This story appeared in the February issue of PRC’s Preservation in Print magazine. Interested in getting more preservation stories like this delivered to your door nine times a year? Become a member of the PRC for a subscription!

In October 1915, the City of New Orleans opened the Dryades Branch Library in Central City. A stately building, with a double staircase and second-level entrance, it would be the first — and for most of its existence, only — library open for African American patrons to borrow books in New Orleans.

Located within the Central City Historic District, which was added to the National Register in 1982, the Dryades library is the work of local architect William R. Burk, who designed the similar Canal Branch Library, which opened in 1911 in Mid-City. Burk’s other notable local commissions include Foto’s Folly Theatre in Algiers (built in 1915, now a church) and the Touro-Shakespeare Alms House (built in 1932, currently vacant).

The Dryades branch is not only architecturally significant in Central City — its design gives a sense of monumentality among the historic district’s mostly single-story homes — but also for its remarkable history serving as a community resource and gathering place during segregation. Last year, the building was nominated to the National Register of Historic Places as part of a class project with Tulane University Master’s of Preservation Studies program.

The nomination was presented to the Louisiana National Register Review Committee last summer. After revisions based on the committee’s feedback, an updated nomination form was submitted to the National Register Office of the National Parks Service, which approved the listing in October.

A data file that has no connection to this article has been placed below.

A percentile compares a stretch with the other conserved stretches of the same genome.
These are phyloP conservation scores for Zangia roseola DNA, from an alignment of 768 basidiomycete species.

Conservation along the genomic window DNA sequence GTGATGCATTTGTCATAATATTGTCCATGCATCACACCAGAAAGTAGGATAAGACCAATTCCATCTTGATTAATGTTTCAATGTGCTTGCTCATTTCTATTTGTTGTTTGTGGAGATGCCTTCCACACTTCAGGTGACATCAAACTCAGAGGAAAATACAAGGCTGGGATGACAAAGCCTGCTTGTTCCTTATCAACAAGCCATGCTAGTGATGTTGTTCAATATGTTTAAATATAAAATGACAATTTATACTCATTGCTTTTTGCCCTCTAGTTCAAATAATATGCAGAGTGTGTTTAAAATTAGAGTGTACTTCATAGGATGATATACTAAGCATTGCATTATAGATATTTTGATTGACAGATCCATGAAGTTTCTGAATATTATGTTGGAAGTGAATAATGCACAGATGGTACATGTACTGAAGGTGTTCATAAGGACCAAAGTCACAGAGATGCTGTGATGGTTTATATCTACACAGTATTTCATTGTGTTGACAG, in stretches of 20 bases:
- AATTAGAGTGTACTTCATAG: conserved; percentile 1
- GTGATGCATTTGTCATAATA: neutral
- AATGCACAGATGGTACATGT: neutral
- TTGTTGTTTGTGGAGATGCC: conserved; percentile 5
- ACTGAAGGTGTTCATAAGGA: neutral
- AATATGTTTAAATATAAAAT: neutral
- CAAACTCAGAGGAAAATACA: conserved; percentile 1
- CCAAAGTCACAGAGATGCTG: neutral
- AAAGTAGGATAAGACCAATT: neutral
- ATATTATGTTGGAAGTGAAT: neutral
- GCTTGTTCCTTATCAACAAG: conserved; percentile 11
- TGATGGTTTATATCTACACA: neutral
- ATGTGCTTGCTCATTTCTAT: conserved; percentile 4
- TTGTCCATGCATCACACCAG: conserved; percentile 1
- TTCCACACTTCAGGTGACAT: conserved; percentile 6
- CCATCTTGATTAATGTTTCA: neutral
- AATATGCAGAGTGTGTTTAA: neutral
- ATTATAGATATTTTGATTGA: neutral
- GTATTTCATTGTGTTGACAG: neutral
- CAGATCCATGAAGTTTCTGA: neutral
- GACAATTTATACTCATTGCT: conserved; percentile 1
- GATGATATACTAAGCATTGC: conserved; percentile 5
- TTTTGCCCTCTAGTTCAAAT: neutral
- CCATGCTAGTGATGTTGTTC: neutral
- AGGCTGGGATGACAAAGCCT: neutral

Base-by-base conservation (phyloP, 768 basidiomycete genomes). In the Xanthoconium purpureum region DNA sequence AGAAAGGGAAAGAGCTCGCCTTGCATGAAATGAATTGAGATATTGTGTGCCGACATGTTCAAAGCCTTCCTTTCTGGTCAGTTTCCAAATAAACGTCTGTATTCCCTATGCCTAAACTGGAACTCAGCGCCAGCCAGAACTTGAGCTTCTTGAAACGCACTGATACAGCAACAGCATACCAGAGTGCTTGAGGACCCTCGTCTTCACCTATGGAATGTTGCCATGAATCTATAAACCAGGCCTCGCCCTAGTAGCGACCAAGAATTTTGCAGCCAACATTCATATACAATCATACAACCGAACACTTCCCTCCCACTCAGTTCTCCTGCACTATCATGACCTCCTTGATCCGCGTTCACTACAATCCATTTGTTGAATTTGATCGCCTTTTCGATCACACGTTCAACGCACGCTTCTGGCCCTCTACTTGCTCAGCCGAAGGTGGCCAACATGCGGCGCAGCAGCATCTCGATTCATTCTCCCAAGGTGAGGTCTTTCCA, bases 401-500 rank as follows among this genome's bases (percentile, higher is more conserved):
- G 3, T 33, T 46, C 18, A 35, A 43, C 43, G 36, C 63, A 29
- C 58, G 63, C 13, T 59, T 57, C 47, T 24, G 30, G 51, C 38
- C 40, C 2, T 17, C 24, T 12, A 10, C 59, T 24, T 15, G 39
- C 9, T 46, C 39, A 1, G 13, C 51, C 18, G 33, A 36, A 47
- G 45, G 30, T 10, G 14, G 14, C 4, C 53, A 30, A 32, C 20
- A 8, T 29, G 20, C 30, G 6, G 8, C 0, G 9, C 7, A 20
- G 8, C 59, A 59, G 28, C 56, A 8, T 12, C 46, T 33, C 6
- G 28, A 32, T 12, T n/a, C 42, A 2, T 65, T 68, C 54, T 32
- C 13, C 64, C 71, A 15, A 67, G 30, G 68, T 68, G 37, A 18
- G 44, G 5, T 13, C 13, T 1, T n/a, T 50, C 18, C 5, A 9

Recogition on the National Register highlights the Dryades library’s historical importance in the city. Funds for the construction of the library came from steel magnate and philanthropist Andrew Carnegie, who aided in the development of 1,689 American libraries in the late 19th and early 20th centuries.

City neglect of the Dryades branch was unfortunately a pattern that developed almost immediately. Funding data from its opening through the early 1930s showed that the branch consistently received the lowest disbursements from the city. In 1925, other city libraries added an average of 1,100 new books to their collections, while the Dryades branch only added 448.

Despite this, yearly reports indicate that the building was consistently well maintained, and for many years, Dryades was the only city library open on Sundays, offering more hours than any of the other branches. The building’s auditorium space was used by the community for gatherings and events, including regular meetings of the NAACP and numerous Works Progress Administration classes. Efforts were made by the community to include books by African American authors in the library’s collection.

Interior shots of the library taken in 1964. Photos courtesy of the City Archives & Special Collections, New Orleans Public Library.